Taugenichts, who is just about always either singing or playing his violin or listening to birds trilling away or admiring the glories of nature or the charms of the many females who pass his way, in no time at all is - because of his singing and musical ability and perhaps also because of his quite irresistible easy-going charm - first taken on as a gardener and then as a gatekeeper at a splendid castle, where he can indulge to his heart’s content his inclinations for singing and listening to the sounds of nature and bringing flowers to lovely young ladies. But when his love for the lovely lady of the castle is unrequited, he unhesitatingly sets off without a penny down the road again, on the way to the Rome of his dreams - the Rome not only of saints but also of Venus-worshipping pagan rites - and rapidly becomes involved in a bewildering set of dramas and misunderstandings and rococo adventures which do lead him to the Rome of his ambition. Where he finds and loses again the mysterious lady of the castle back home, where he somehow manages to finally end up again amidst many imbroglios and much confusion.
Steeped in music and poetry and the love of nature, deceptively erudite and ambitious in spite of the bucolic simplicity of its wandering but quite unforgettable hero, brimming over with humour and vitality, this complex masterpiece both looks back to the baroque and rococo past while magnificently incarnating the exuberance of the Romantic spirit of its time.
30 1835 Georg Büchner Dantons Tod* Danton’s Death theatre 1An intense, passionately-felt and extremely brilliant portrayal of the dramatic last five days of the great revolutionary’s existence, meticulously faithful to the historic acts and declarations of all of the leading protagonists in that epic drama. A theatrical masterpiece.
31 1835 Georg Büchner Lenz* Lenz novella Jakob Lenz was one of the best-known members of the 18th-Century Sturm und Drang literary movement of social and intellectual protest, which fascinated Büchner and which preceded the more idealistic German Romantic movement. He had suffered a nervous breakdown during a twenty-day visit to a friend in Alsace in 1778, the Protestant minister Johann-Friedrich Oberlin, who maintained a detailed diary describing in detail Lenz’s state of mind during his visit. Closely based on Oberlin’s journal and on letters by Lenz during that period, this is an intensely-charged and lyrical narrative told in the third-person indirect-narrative style that puts the reader inside Lenz’s mind as he travels to the remote village and wanders through the mountains where he can communicate with his friend and with nature and seek the solitude and the relief from the anguish of existence which he so much needs and never fully finds. A powerful and very moving exploration of the process of mental illness.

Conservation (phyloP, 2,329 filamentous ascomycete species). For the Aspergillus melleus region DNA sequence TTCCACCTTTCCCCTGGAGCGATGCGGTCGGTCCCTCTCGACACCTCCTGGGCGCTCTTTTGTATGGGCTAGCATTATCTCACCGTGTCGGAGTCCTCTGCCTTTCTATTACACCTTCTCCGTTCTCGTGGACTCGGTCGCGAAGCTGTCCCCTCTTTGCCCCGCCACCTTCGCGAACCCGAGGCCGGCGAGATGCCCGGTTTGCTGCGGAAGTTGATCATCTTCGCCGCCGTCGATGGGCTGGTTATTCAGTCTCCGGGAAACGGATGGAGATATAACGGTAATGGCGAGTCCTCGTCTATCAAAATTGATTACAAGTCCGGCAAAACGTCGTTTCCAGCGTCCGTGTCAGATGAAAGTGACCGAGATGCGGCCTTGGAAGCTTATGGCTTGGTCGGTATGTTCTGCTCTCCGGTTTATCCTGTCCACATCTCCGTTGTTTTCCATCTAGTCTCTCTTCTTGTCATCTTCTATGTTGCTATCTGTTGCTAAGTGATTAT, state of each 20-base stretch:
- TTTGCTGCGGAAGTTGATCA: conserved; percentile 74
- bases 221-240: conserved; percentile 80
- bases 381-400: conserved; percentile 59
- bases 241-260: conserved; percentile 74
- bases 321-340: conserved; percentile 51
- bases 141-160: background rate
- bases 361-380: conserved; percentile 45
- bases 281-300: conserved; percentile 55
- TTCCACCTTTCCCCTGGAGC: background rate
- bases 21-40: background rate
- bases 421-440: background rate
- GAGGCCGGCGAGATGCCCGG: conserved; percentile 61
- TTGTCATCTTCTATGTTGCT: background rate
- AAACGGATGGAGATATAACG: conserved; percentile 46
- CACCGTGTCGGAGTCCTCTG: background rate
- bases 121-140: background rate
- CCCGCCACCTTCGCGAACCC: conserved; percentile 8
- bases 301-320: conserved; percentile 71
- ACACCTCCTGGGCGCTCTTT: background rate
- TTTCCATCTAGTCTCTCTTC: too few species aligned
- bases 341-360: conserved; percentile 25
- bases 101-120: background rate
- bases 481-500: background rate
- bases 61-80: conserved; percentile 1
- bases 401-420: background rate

32 1836 Georg Büchner Woyzeck* Woyzeck theatre A kaleidoscopic mosaic in 31 short and explosive scenes portraying the life and destiny of a common labourer whose murder of his common-law wife was a much-talked-about cause célèbre in Büchner’s time. The text is dramatic and forceful to a degree. Its deconstructionist structure, its highly-charged expressionist style and its anti-establishmentarian Weltanschauung (attitude) caused this uncompleted work, never published or performed even in part during the poet-dramatist’s tragically short existence, to be rediscovered and brought to the public’s attention only at the end of the century, since when it has been elevated to the rank of a major precursor of the experimental theatre of our own time. We note that the celebrated atonal operatic version by Alban Berg, first performed in 1925, was called Wozzeck as a result of a printer’s typo error that was discovered too late to be corrected!